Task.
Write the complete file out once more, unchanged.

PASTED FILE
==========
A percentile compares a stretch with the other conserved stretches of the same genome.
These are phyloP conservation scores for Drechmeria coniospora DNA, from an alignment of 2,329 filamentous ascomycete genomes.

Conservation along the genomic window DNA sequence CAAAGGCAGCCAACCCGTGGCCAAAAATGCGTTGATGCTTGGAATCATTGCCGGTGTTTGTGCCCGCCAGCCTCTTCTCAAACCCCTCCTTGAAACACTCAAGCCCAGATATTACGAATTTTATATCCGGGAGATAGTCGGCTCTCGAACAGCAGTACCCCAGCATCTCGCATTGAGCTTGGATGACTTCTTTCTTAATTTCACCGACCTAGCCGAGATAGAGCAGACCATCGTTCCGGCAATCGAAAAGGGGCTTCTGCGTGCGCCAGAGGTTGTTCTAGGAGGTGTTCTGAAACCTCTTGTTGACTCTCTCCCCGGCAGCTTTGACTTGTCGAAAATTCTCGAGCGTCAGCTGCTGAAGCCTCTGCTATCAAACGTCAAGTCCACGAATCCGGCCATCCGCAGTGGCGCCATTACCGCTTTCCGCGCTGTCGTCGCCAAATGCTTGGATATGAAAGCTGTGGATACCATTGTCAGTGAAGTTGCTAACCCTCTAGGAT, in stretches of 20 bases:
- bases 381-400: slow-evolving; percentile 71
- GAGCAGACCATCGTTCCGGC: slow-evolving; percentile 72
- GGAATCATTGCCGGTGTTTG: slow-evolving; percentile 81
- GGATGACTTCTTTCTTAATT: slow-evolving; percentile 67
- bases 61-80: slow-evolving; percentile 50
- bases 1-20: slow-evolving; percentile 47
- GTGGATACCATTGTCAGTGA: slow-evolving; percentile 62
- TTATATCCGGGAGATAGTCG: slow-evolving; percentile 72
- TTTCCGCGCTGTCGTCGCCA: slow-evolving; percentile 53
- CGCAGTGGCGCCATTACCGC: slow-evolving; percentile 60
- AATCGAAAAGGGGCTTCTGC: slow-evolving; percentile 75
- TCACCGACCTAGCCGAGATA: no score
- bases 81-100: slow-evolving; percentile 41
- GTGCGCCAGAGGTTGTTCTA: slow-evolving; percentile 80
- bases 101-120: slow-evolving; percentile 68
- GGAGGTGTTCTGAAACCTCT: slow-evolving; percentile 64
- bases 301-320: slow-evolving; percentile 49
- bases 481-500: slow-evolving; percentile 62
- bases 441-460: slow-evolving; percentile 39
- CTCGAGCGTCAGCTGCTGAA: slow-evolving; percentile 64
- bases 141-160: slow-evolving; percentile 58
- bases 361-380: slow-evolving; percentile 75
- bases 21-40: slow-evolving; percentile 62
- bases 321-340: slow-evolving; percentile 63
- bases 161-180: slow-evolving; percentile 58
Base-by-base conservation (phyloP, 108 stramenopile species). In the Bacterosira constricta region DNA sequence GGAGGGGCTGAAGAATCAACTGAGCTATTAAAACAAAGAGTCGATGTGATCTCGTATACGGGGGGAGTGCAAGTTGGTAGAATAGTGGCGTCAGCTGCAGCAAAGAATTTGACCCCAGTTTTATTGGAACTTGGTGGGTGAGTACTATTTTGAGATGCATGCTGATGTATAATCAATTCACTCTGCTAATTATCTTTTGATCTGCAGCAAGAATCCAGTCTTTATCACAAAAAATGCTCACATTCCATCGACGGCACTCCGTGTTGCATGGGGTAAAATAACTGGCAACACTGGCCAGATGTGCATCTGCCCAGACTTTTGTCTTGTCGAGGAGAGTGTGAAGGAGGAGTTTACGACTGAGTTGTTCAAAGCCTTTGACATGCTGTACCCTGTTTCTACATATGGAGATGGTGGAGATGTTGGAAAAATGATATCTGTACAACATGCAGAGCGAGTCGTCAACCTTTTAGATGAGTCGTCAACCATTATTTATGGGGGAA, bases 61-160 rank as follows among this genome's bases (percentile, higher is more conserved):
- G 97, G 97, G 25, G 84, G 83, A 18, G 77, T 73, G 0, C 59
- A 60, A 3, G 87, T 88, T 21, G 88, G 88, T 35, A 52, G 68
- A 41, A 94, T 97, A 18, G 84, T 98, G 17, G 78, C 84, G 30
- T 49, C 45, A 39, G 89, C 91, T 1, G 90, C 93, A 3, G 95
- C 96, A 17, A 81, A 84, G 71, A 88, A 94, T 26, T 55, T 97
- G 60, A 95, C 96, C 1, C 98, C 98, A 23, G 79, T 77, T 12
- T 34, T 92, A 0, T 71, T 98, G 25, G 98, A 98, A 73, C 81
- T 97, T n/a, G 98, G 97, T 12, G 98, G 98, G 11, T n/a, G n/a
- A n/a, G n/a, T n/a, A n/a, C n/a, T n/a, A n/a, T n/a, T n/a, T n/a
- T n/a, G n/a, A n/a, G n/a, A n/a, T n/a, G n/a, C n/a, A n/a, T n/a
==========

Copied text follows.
A percentile compares a stretch with the other conserved stretches of the same genome.
These are phyloP conservation scores for Drechmeria coniospora DNA, from an alignment of 2,329 filamentous ascomycete genomes.

Conservation along the genomic window DNA sequence CAAAGGCAGCCAACCCGTGGCCAAAAATGCGTTGATGCTTGGAATCATTGCCGGTGTTTGTGCCCGCCAGCCTCTTCTCAAACCCCTCCTTGAAACACTCAAGCCCAGATATTACGAATTTTATATCCGGGAGATAGTCGGCTCTCGAACAGCAGTACCCCAGCATCTCGCATTGAGCTTGGATGACTTCTTTCTTAATTTCACCGACCTAGCCGAGATAGAGCAGACCATCGTTCCGGCAATCGAAAAGGGGCTTCTGCGTGCGCCAGAGGTTGTTCTAGGAGGTGTTCTGAAACCTCTTGTTGACTCTCTCCCCGGCAGCTTTGACTTGTCGAAAATTCTCGAGCGTCAGCTGCTGAAGCCTCTGCTATCAAACGTCAAGTCCACGAATCCGGCCATCCGCAGTGGCGCCATTACCGCTTTCCGCGCTGTCGTCGCCAAATGCTTGGATATGAAAGCTGTGGATACCATTGTCAGTGAAGTTGCTAACCCTCTAGGAT, in stretches of 20 bases:
- bases 381-400: slow-evolving; percentile 71
- GAGCAGACCATCGTTCCGGC: slow-evolving; percentile 72
- GGAATCATTGCCGGTGTTTG: slow-evolving; percentile 81
- GGATGACTTCTTTCTTAATT: slow-evolving; percentile 67
- bases 61-80: slow-evolving; percentile 50
- bases 1-20: slow-evolving; percentile 47
- GTGGATACCATTGTCAGTGA: slow-evolving; percentile 62
- TTATATCCGGGAGATAGTCG: slow-evolving; percentile 72
- TTTCCGCGCTGTCGTCGCCA: slow-evolving; percentile 53
- CGCAGTGGCGCCATTACCGC: slow-evolving; percentile 60
- AATCGAAAAGGGGCTTCTGC: slow-evolving; percentile 75
- TCACCGACCTAGCCGAGATA: no score
- bases 81-100: slow-evolving; percentile 41
- GTGCGCCAGAGGTTGTTCTA: slow-evolving; percentile 80
- bases 101-120: slow-evolving; percentile 68
- GGAGGTGTTCTGAAACCTCT: slow-evolving; percentile 64
- bases 301-320: slow-evolving; percentile 49
- bases 481-500: slow-evolving; percentile 62
- bases 441-460: slow-evolving; percentile 39
- CTCGAGCGTCAGCTGCTGAA: slow-evolving; percentile 64
- bases 141-160: slow-evolving; percentile 58
- bases 361-380: slow-evolving; percentile 75
- bases 21-40: slow-evolving; percentile 62
- bases 321-340: slow-evolving; percentile 63
- bases 161-180: slow-evolving; percentile 58
Base-by-base conservation (phyloP, 108 stramenopile species). In the Bacterosira constricta region DNA sequence GGAGGGGCTGAAGAATCAACTGAGCTATTAAAACAAAGAGTCGATGTGATCTCGTATACGGGGGGAGTGCAAGTTGGTAGAATAGTGGCGTCAGCTGCAGCAAAGAATTTGACCCCAGTTTTATTGGAACTTGGTGGGTGAGTACTATTTTGAGATGCATGCTGATGTATAATCAATTCACTCTGCTAATTATCTTTTGATCTGCAGCAAGAATCCAGTCTTTATCACAAAAAATGCTCACATTCCATCGACGGCACTCCGTGTTGCATGGGGTAAAATAACTGGCAACACTGGCCAGATGTGCATCTGCCCAGACTTTTGTCTTGTCGAGGAGAGTGTGAAGGAGGAGTTTACGACTGAGTTGTTCAAAGCCTTTGACATGCTGTACCCTGTTTCTACATATGGAGATGGTGGAGATGTTGGAAAAATGATATCTGTACAACATGCAGAGCGAGTCGTCAACCTTTTAGATGAGTCGTCAACCATTATTTATGGGGGAA, bases 61-160 rank as follows among this genome's bases (percentile, higher is more conserved):
- G 97, G 97, G 25, G 84, G 83, A 18, G 77, T 73, G 0, C 59
- A 60, A 3, G 87, T 88, T 21, G 88, G 88, T 35, A 52, G 68
- A 41, A 94, T 97, A 18, G 84, T 98, G 17, G 78, C 84, G 30
- T 49, C 45, A 39, G 89, C 91, T 1, G 90, C 93, A 3, G 95
- C 96, A 17, A 81, A 84, G 71, A 88, A 94, T 26, T 55, T 97
- G 60, A 95, C 96, C 1, C 98, C 98, A 23, G 79, T 77, T 12
- T 34, T 92, A 0, T 71, T 98, G 25, G 98, A 98, A 73, C 81
- T 97, T n/a, G 98, G 97, T 12, G 98, G 98, G 11, T n/a, G n/a
- A n/a, G n/a, T n/a, A n/a, C n/a, T n/a, A n/a, T n/a, T n/a, T n/a
- T n/a, G n/a, A n/a, G n/a, A n/a, T n/a, G n/a, C n/a, A n/a, T n/a